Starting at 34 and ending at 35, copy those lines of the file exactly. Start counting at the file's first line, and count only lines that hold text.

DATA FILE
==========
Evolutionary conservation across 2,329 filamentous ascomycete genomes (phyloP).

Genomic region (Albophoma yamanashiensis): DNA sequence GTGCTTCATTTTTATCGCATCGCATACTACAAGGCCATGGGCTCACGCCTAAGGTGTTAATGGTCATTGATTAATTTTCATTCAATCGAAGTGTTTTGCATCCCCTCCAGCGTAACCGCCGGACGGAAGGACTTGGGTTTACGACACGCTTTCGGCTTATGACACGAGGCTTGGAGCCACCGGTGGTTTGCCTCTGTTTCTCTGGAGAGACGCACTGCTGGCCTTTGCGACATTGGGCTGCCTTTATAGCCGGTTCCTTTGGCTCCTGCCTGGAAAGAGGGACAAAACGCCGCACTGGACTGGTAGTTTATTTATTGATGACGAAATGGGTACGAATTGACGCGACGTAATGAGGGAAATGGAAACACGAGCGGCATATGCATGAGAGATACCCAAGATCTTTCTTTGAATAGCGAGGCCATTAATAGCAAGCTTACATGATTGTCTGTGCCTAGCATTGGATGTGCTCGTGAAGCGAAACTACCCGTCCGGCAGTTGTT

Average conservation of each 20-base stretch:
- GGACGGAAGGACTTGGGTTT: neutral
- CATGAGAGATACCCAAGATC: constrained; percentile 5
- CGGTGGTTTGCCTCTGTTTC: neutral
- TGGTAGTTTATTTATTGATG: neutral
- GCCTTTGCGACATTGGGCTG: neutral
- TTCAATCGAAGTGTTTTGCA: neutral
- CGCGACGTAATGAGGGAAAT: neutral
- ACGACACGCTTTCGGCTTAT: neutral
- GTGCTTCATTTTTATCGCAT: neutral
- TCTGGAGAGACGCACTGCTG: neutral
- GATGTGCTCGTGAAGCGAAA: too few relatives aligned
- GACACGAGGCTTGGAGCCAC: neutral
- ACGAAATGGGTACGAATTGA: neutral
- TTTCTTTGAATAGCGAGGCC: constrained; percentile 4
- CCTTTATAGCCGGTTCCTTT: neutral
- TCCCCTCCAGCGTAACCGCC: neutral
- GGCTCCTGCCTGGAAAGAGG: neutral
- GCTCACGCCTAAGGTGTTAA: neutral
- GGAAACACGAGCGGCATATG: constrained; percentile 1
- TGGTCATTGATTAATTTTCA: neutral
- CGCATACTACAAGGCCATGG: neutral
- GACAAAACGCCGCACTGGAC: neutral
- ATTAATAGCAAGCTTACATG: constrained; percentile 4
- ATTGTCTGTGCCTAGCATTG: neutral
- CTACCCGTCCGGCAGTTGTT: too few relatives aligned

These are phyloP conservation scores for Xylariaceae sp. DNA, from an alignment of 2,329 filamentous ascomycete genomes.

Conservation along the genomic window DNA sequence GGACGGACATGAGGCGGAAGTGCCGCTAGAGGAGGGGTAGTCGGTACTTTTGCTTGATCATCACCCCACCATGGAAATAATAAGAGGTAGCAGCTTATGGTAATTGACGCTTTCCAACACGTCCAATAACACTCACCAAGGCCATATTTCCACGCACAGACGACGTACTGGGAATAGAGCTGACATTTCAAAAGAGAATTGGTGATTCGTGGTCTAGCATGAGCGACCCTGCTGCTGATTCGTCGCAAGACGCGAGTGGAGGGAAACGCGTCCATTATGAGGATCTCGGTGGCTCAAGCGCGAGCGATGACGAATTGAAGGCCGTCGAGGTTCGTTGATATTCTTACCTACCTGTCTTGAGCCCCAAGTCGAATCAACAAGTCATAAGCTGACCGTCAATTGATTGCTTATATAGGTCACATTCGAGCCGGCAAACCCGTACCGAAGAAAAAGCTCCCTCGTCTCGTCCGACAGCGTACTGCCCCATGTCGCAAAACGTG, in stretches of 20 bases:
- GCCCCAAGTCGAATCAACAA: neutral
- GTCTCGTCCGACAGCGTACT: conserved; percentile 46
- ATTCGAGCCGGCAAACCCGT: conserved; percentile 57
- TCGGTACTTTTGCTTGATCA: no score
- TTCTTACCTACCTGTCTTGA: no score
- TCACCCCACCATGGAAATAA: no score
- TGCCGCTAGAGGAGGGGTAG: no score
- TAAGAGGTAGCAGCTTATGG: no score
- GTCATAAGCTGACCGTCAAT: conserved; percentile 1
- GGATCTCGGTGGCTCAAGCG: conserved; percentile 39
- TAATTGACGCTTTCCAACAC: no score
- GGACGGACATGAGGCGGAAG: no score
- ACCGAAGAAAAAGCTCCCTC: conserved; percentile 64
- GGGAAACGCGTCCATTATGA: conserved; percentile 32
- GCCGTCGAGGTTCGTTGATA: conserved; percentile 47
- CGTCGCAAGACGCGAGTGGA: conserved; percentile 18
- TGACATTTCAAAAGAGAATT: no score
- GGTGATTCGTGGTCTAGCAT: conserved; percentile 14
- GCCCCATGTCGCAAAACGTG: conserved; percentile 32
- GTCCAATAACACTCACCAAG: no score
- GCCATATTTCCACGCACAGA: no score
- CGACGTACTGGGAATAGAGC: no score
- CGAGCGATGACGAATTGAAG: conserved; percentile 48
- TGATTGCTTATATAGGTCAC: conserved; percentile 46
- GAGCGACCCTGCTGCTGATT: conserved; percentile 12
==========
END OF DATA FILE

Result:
- TCGGTACTTTTGCTTGATCA: no score
- TTCTTACCTACCTGTCTTGA: no score